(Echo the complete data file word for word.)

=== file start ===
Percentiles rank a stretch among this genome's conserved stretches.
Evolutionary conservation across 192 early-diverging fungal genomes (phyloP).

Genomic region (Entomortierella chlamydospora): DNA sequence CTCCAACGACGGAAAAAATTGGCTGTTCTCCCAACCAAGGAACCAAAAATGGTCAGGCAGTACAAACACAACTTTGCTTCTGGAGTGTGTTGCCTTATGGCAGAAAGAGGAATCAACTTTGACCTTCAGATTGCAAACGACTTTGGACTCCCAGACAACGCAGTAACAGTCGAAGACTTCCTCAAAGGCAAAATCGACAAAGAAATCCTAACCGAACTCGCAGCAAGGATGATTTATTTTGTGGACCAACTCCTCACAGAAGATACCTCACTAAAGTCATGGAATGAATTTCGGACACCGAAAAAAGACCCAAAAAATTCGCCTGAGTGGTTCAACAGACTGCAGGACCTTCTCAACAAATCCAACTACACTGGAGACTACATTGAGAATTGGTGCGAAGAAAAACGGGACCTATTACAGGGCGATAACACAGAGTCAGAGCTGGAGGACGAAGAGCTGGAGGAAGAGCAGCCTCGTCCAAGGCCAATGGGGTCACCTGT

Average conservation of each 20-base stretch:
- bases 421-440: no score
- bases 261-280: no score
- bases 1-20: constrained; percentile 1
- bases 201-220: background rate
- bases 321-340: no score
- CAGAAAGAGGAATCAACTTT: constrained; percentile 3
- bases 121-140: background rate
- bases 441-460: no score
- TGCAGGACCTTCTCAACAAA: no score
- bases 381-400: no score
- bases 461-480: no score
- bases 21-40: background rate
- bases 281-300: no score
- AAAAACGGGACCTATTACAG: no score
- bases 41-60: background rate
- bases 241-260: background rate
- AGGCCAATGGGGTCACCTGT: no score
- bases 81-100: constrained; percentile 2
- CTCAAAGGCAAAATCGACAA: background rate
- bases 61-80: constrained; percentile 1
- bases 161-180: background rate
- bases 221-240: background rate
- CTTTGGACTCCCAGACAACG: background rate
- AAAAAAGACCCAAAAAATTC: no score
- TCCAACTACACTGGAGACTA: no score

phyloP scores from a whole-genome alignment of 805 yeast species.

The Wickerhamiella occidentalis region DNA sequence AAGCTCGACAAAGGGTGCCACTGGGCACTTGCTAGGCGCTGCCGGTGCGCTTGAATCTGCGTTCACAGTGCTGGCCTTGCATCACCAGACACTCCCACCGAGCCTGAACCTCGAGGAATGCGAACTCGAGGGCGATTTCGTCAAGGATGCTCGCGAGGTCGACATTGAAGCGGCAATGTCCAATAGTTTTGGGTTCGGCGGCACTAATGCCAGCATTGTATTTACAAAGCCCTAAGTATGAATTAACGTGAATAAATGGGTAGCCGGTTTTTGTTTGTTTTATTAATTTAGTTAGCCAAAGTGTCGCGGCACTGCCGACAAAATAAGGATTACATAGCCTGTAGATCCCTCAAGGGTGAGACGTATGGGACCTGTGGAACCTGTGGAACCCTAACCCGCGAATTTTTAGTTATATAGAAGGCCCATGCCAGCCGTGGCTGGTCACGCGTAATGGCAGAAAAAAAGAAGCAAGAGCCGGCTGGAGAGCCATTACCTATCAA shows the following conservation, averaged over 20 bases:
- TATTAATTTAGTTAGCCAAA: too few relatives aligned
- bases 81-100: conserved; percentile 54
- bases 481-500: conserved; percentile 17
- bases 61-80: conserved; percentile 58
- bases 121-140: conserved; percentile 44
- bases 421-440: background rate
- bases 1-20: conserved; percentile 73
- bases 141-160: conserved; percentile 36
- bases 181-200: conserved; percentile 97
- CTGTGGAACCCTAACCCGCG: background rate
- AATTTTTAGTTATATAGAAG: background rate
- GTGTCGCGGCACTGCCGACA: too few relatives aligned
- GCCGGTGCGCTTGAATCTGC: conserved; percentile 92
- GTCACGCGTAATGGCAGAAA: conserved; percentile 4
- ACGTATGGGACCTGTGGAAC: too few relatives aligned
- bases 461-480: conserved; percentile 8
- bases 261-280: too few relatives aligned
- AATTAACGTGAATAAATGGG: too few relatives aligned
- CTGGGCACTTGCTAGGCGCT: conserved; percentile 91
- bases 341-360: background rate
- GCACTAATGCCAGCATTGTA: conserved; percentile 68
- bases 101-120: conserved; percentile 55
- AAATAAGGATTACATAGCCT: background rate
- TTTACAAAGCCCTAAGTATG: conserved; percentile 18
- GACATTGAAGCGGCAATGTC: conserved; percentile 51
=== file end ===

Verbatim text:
Percentiles rank a stretch among this genome's conserved stretches.
Evolutionary conservation across 192 early-diverging fungal genomes (phyloP).

Genomic region (Entomortierella chlamydospora): DNA sequence CTCCAACGACGGAAAAAATTGGCTGTTCTCCCAACCAAGGAACCAAAAATGGTCAGGCAGTACAAACACAACTTTGCTTCTGGAGTGTGTTGCCTTATGGCAGAAAGAGGAATCAACTTTGACCTTCAGATTGCAAACGACTTTGGACTCCCAGACAACGCAGTAACAGTCGAAGACTTCCTCAAAGGCAAAATCGACAAAGAAATCCTAACCGAACTCGCAGCAAGGATGATTTATTTTGTGGACCAACTCCTCACAGAAGATACCTCACTAAAGTCATGGAATGAATTTCGGACACCGAAAAAAGACCCAAAAAATTCGCCTGAGTGGTTCAACAGACTGCAGGACCTTCTCAACAAATCCAACTACACTGGAGACTACATTGAGAATTGGTGCGAAGAAAAACGGGACCTATTACAGGGCGATAACACAGAGTCAGAGCTGGAGGACGAAGAGCTGGAGGAAGAGCAGCCTCGTCCAAGGCCAATGGGGTCACCTGT

Average conservation of each 20-base stretch:
- bases 421-440: no score
- bases 261-280: no score
- bases 1-20: constrained; percentile 1
- bases 201-220: background rate
- bases 321-340: no score
- CAGAAAGAGGAATCAACTTT: constrained; percentile 3
- bases 121-140: background rate
- bases 441-460: no score
- TGCAGGACCTTCTCAACAAA: no score
- bases 381-400: no score
- bases 461-480: no score
- bases 21-40: background rate
- bases 281-300: no score
- AAAAACGGGACCTATTACAG: no score
- bases 41-60: background rate
- bases 241-260: background rate
- AGGCCAATGGGGTCACCTGT: no score
- bases 81-100: constrained; percentile 2
- CTCAAAGGCAAAATCGACAA: background rate
- bases 61-80: constrained; percentile 1
- bases 161-180: background rate
- bases 221-240: background rate
- CTTTGGACTCCCAGACAACG: background rate
- AAAAAAGACCCAAAAAATTC: no score
- TCCAACTACACTGGAGACTA: no score

phyloP scores from a whole-genome alignment of 805 yeast species.

The Wickerhamiella occidentalis region DNA sequence AAGCTCGACAAAGGGTGCCACTGGGCACTTGCTAGGCGCTGCCGGTGCGCTTGAATCTGCGTTCACAGTGCTGGCCTTGCATCACCAGACACTCCCACCGAGCCTGAACCTCGAGGAATGCGAACTCGAGGGCGATTTCGTCAAGGATGCTCGCGAGGTCGACATTGAAGCGGCAATGTCCAATAGTTTTGGGTTCGGCGGCACTAATGCCAGCATTGTATTTACAAAGCCCTAAGTATGAATTAACGTGAATAAATGGGTAGCCGGTTTTTGTTTGTTTTATTAATTTAGTTAGCCAAAGTGTCGCGGCACTGCCGACAAAATAAGGATTACATAGCCTGTAGATCCCTCAAGGGTGAGACGTATGGGACCTGTGGAACCTGTGGAACCCTAACCCGCGAATTTTTAGTTATATAGAAGGCCCATGCCAGCCGTGGCTGGTCACGCGTAATGGCAGAAAAAAAGAAGCAAGAGCCGGCTGGAGAGCCATTACCTATCAA shows the following conservation, averaged over 20 bases:
- TATTAATTTAGTTAGCCAAA: too few relatives aligned
- bases 81-100: conserved; percentile 54
- bases 481-500: conserved; percentile 17
- bases 61-80: conserved; percentile 58
- bases 121-140: conserved; percentile 44
- bases 421-440: background rate
- bases 1-20: conserved; percentile 73
- bases 141-160: conserved; percentile 36
- bases 181-200: conserved; percentile 97
- CTGTGGAACCCTAACCCGCG: background rate
- AATTTTTAGTTATATAGAAG: background rate
- GTGTCGCGGCACTGCCGACA: too few relatives aligned
- GCCGGTGCGCTTGAATCTGC: conserved; percentile 92
- GTCACGCGTAATGGCAGAAA: conserved; percentile 4
- ACGTATGGGACCTGTGGAAC: too few relatives aligned
- bases 461-480: conserved; percentile 8
- bases 261-280: too few relatives aligned
- AATTAACGTGAATAAATGGG: too few relatives aligned
- CTGGGCACTTGCTAGGCGCT: conserved; percentile 91
- bases 341-360: background rate
- GCACTAATGCCAGCATTGTA: conserved; percentile 68
- bases 101-120: conserved; percentile 55
- AAATAAGGATTACATAGCCT: background rate
- TTTACAAAGCCCTAAGTATG: conserved; percentile 18
- GACATTGAAGCGGCAATGTC: conserved; percentile 51